Sunday, 24 July 2016 13:46

Effective low cost mastitis control at calving

Written by  Rod Dyson, Dairy Focus
(Flickr: Temari 09) (Flickr: Temari 09)

WET weather and mud has returned with a vengeance, and many farms will now be calving cows in these conditions.

The most common cause of mastitis around calving, both clinical cases and new subclinical infections, is Streptococcus uberis (Strep uberis).

This is an environmental organism passed in the faeces of cattle, so the major source of these mastitis infections on the farm is from contamination of teats with faeces and mud.

Whilst Strep uberis is also capable of spreading from cow to cow during milking, new infections around calving are far more likely to be from the environment.

The dry-off process has a huge impact on the risk of mastitis infections around calving, but there are still key actions that can make a major difference to the risk of mastitis.

Most of these actions cost very little cash – it is nearly all about managing the transition process.

1.      Minimise faecal contamination

The amount of faecal contamination in the calving area will be directly proportional to the number of animals in the area and how long they are in there.

Have you got clean areas for calving that have not been grazed for the last few weeks?

Can you regularly move the springers to a fresh clean area as the current area becomes too contaminated (more than two cow pats per square metre)?

Can you minimise the number of springers in the calving area to those very close to calving, so numbers are lower and they are there for less time?

2.      What is your strategy to deal with cows that drip milk before calving?

After dry-off, cows form a natural keratin teat plug to seal and protect the teat canal during the dry period. The use of an internal teat sealant at dry-off significantly adds to this protective seal.

However, as a cow approaches calving, if that seal is lost and the cow begins to drip milk, the teat canal is now high risk for the entry of bacteria.

Cows on the point of calving with large, tight udders that are dripping milk should usually be brought in and milked twice daily. Discuss with your vet whether anything can be done to ensure these cows calve as soon as possible.

3.      How do you handle cows and especially heifers with udder oedema?

Cows and especially heifers with udder oedema (flag) usually have very hard swollen teats which are at a higher risk of infection, and they are also liable to not let-down properly due to the discomfort.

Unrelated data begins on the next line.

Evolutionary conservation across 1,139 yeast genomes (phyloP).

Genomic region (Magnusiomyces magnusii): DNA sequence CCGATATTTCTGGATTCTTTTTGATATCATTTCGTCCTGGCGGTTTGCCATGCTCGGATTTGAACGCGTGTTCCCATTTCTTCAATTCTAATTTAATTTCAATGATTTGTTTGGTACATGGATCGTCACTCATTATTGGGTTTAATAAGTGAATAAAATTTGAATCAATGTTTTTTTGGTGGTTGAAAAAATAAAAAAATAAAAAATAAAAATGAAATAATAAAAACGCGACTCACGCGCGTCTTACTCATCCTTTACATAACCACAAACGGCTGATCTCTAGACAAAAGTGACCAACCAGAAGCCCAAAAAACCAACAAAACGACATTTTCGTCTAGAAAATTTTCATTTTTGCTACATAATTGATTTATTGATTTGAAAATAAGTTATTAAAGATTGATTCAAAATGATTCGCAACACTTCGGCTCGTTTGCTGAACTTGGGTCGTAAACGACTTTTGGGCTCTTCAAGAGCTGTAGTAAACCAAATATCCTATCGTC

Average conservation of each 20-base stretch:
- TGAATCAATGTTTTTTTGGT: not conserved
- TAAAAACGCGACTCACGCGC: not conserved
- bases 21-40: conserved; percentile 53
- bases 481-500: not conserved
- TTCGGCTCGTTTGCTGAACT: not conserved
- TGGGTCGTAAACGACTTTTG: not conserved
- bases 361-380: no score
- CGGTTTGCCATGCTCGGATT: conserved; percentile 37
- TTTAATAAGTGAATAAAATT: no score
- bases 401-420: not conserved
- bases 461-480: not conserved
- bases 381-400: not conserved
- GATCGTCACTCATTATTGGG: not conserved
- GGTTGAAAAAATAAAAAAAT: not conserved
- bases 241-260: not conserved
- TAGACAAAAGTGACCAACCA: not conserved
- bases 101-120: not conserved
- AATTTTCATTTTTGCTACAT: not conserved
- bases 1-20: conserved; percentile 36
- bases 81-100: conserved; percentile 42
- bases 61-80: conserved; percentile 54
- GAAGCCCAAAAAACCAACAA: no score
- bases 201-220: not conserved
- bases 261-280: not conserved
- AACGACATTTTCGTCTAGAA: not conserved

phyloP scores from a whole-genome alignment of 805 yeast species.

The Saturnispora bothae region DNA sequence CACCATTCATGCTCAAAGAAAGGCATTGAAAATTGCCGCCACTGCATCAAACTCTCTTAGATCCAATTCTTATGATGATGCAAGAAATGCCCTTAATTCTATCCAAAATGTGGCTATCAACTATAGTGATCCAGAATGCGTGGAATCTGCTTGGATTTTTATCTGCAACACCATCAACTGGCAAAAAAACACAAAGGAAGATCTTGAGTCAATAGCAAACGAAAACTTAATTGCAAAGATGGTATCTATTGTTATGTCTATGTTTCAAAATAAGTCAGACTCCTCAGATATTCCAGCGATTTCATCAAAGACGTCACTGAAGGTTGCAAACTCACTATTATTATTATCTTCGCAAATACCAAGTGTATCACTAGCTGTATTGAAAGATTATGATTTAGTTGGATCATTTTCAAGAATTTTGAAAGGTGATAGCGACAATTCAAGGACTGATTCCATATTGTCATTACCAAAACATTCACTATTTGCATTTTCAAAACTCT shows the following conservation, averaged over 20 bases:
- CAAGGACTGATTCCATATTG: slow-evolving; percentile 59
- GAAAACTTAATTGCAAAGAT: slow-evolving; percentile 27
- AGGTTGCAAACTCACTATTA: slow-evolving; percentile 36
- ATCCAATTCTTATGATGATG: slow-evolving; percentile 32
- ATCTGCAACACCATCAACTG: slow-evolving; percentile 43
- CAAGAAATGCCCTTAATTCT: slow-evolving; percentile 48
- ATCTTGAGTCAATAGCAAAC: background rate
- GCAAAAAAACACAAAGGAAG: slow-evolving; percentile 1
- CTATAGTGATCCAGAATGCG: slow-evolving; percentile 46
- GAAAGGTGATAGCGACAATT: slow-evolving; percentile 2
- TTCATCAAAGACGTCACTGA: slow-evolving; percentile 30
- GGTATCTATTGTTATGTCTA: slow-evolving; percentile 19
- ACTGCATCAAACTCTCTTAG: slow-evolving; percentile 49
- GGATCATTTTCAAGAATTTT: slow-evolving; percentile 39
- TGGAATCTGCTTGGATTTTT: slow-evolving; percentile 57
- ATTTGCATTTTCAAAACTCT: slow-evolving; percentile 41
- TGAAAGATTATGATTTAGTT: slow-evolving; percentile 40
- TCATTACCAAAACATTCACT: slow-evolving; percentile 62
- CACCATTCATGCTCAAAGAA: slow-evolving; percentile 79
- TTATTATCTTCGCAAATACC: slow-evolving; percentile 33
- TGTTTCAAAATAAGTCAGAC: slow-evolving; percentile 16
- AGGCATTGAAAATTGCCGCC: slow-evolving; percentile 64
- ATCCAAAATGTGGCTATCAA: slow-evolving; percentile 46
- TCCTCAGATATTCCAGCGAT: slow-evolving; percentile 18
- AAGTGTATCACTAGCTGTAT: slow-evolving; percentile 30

Discuss with your vet whether there are options for treatment to quickly reduce the flag in these animals, and to enhance milk let-down.

Be patient and ensure milk let-down has occurred before milking them, and be very careful not to overmilk these animals, especially if you milk them “on the bucket” as in this case, the vacuum they experience is likely to be higher than cows milked normally.

4.      Milk freshly calved cows and heifers as soon as possible (preferably within 12 hours)

The sooner a freshly calved animal is in the dairy being milked, the sooner you have a chance to check her, and the sooner you fully milk her out, the greater the chance of flushing out any recently arrived bacteria.

The calf will never achieve this goal for you, and the sooner you have the calf brought in, the sooner you can administer colostrum to that calf if necessary.

We strongly recommend that all freshly calved cows and heifers have their teats washed and dried at least for the first milking.

This removes contamination from teats, causes effective milk let-down, gives better milking characteristics and finally, allows the post-milking teat spray and emollient to access teat skin properly and do its job. And it only costs a minute of your time.

Consider adding a little extra emollient to your teat spray during wet, muddy conditions to enhance teat skin condition.

5.      Minimise the exposure of fresh cows to environmental bacteria after calving

Recently calved cows are amongst the highest risk cows for new mastitis infections - especially in wet, muddy conditions.

These cows should be in a fresh, clean environment, yet we regularly see them sent to the little fresh cow paddock beside the dairy for their colostrum period. Whilst this area may have been clean at the start of calving, it rapidly becomes one of the most contaminated areas on the farm – don’t put your highest risk cows in the highest risk area.

6.      Detect clinical cases early and ensure milk is suitable for the vat

All freshly calved cows should be checked for mastitis at every milking in the colostrum period. The sooner you detect a clinical case, the sooner you can treat it, and the higher the chance of cure.

Ensure all cows and heifers have the full colostrum period of eight milkings or four days, and be especially observant of withholding periods – the last thing anybody needs in this current industry environment is a residue issue.

And finally, if you have found three or more clinical cases in the last 50 cows that have calved, it is time to do something, as something needs to change. Usually, the best place to start is to change the calving area to something cleaner.

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